PHOTO: Students practice minfullness exercise at a Day Camp earlier this Spring/via Tacoma Public Schools

Over the past few weeks, PIERCE COUNTY CONNECTED distributed $405K to local organizations supporting summer day camps for children of essential workers and emerging technology needs in Pierce County. 

Tanya Durand Executive Director at Children's Museum of Tacoma powered by Greentrike "Due to COVID-19 conditions, there are thousands of day camp spots that won't be offered this summer. Joining forces with Boys & Girls Club, MetroParks Tacoma, and YMCA enabled all of our organizations to continue meeting our missions by sharing our superpowers. 70% of our summer day camp attendees will be youth who qualify for free and reduced-cost lunches at school. This means our partnership will be able to help working parents feel secure about their children as they provide essential services in our community."

Georgia Lomax, Executive Director Pierce County Library System " The coronavirus has brought heightened attention to challenges many of our community members face each day. Access to technology and to high speed internet is critical to functioning in today's world, and especially as the coronavirus has forced services online. Many Pierce County residents do not have a computer, tablet, or even a smart phone. Without one you cannot consult with your doctor through a telemedicine visit or apply for a job. Students don't have access to their teachers or to resources to continue their studies at home, and you can't check in with Grandma to see how things are going."

PIERCE COUNTY CONNECTED is an aligned philanthropic response to COVID-19 in Pierce County.  302 individual donors and 54 regional funders have contributed over $7.3 million to the fund, with $3.5 million already being distributed back to local organizations addressing urgent and emerging needs related to COVID-19. 



PHOTO: Kimberly Keith, Executive Director Hilltop Artists

Local and international protests and a surge in public discussion about systemic racism have many people asking how they can make a positive difference. Charitable giving to organizations led by people of color is one way to support racial equity.   

"A strategy starts with identifying the community issues you care deeply about.   Next consider at which point in the system you would like to make your impact - do you want to support work dismantling systems of racial inequity through advocacy or policy change or provide services to those disproportionately impacted by racial inequity?  Gaining community insight is critical to understanding who and what organizations in our community are doing that work well."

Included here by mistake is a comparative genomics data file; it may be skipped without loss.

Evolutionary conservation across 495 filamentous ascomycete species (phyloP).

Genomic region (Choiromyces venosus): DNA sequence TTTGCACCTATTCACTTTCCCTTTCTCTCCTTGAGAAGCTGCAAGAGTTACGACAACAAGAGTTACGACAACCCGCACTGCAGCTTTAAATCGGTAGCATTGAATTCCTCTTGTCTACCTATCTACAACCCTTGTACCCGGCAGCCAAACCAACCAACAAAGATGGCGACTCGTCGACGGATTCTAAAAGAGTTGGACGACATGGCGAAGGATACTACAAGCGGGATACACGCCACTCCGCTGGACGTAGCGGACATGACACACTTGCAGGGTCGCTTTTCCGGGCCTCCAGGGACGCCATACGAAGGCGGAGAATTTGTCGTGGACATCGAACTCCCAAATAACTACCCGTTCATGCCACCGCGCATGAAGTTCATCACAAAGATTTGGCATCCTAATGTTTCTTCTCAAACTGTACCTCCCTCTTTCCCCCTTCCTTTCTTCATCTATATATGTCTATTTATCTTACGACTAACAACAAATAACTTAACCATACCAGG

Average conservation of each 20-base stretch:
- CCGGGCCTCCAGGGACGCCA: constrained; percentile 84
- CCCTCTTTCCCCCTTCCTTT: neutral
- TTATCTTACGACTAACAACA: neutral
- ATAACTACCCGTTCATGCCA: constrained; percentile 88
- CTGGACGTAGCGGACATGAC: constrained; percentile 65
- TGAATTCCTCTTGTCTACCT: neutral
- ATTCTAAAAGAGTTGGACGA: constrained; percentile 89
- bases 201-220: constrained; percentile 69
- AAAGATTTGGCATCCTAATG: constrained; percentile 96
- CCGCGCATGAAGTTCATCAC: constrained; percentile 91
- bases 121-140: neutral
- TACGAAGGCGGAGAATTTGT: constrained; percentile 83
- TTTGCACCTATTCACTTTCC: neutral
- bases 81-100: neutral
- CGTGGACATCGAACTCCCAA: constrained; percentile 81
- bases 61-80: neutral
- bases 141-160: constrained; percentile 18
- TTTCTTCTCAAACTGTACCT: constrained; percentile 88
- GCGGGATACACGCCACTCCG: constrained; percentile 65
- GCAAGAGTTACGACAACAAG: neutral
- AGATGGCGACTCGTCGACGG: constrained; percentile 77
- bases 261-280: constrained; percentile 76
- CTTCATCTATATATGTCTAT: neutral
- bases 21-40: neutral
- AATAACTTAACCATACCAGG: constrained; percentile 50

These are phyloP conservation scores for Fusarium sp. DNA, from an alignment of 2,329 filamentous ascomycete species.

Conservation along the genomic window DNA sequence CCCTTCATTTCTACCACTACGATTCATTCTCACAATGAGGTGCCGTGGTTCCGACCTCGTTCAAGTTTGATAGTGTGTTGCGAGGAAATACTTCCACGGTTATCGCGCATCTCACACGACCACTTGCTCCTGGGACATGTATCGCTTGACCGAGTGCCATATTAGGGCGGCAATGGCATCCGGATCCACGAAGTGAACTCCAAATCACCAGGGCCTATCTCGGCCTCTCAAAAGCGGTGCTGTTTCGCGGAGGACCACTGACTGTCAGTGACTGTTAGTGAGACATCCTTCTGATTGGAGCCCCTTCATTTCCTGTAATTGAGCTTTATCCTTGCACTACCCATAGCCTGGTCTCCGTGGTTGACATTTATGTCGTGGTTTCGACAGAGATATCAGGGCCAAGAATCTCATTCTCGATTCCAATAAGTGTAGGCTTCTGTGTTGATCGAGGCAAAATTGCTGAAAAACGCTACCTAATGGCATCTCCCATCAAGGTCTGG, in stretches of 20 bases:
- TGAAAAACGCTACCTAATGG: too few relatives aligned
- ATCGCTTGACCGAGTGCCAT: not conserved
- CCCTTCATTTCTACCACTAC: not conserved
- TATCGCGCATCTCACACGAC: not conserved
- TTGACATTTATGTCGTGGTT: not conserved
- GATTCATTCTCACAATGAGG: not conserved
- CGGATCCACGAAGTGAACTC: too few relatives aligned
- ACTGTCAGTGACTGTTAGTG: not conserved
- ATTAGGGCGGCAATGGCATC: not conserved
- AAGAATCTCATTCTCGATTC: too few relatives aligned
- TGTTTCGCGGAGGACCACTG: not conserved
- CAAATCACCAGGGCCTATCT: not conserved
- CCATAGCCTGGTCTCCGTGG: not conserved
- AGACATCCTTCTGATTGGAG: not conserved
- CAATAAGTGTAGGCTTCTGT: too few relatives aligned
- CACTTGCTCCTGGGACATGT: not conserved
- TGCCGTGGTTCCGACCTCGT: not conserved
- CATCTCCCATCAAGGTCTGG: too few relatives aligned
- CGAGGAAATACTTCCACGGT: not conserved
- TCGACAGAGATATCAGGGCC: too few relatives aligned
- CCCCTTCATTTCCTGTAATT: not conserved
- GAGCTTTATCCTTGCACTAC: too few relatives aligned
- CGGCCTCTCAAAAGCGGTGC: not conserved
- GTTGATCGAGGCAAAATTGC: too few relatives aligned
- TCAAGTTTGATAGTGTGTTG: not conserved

PHOTO: In June Pierce County surpassed the 2010 response rate of 66.7%, despite the conditions of COVID-19

Due to the severe impacts of COVID-19 and the various increments of the stay-at-home order, many  2020 Census Community Grant cohort members were forced to adjust their organization's day-to-day operations and pivot their current 2020 Census outreach efforts.

"The census is important for representation, money, and power. We need funds in our community for infrastructure, education, and hospitals. We need an accurate count in order to serve our community, and that population is constantly changing."

As of June 2020, Pierce County surpassed its 2010 self-response rate of 66.7%, but there is still more work to be done to make sure all communities are accurately counted.

PHOTO: This logo will be displayed in the widows of local businesses participating in the Commitment for Safe Youth

COVID-19 has dramatically shifted the way we all do business. And for many families and their children, the closures of social spaces, parks, and facilitated enrichment programs throughout our city have forced many children, youth, and young adults to find alternative ways to fill their time.

This summer alone, the Foundation for Tacoma Students is estimating nearly 4,000 summer program slots will be lost.

On behalf of the children, youth, and young adults of Tacoma, WA, especially the Black and Brown youth of our community, GTCF joins with Foundation for Tacoma Students, City of Tacoma and numerous community partners in this commitment to share, engage, practice, and hold each other accountable to keep our children safe this summer.

The Community Guidance is Simple:
1. Create and Nurture a Welcoming Environment
2. Stop, Listen, and Engage with Youth
3. Check Your Emotions
4. Give Grace

Visit the Foundation for Tacoma Students website to find out how your organization or business can join the Community Commitment for Safe Youth. 

PHOTO: Dana Repp, President Fort Nisqually Foundation

In our latest annual book of Pierce County Partners, we share stories and insights from individuals and organizations who are making a difference in Pierce County. In their own words, they speak about the dreams and lessons that fuel their work in the community.

Dana Repp, the current President of the Fort Nisqually Foundation, got involved with the fort about ten years ago through her two daughters' interest.
"We need a diversity of opportunities for learning and building community.  
Not everyone is interested in the same thing. The fort has been a place where people that don't fit in somewhere else fit.  We help people find what they are good at and give them a place to learn it and then share it with others."


Upcoming Virtual Fundraisers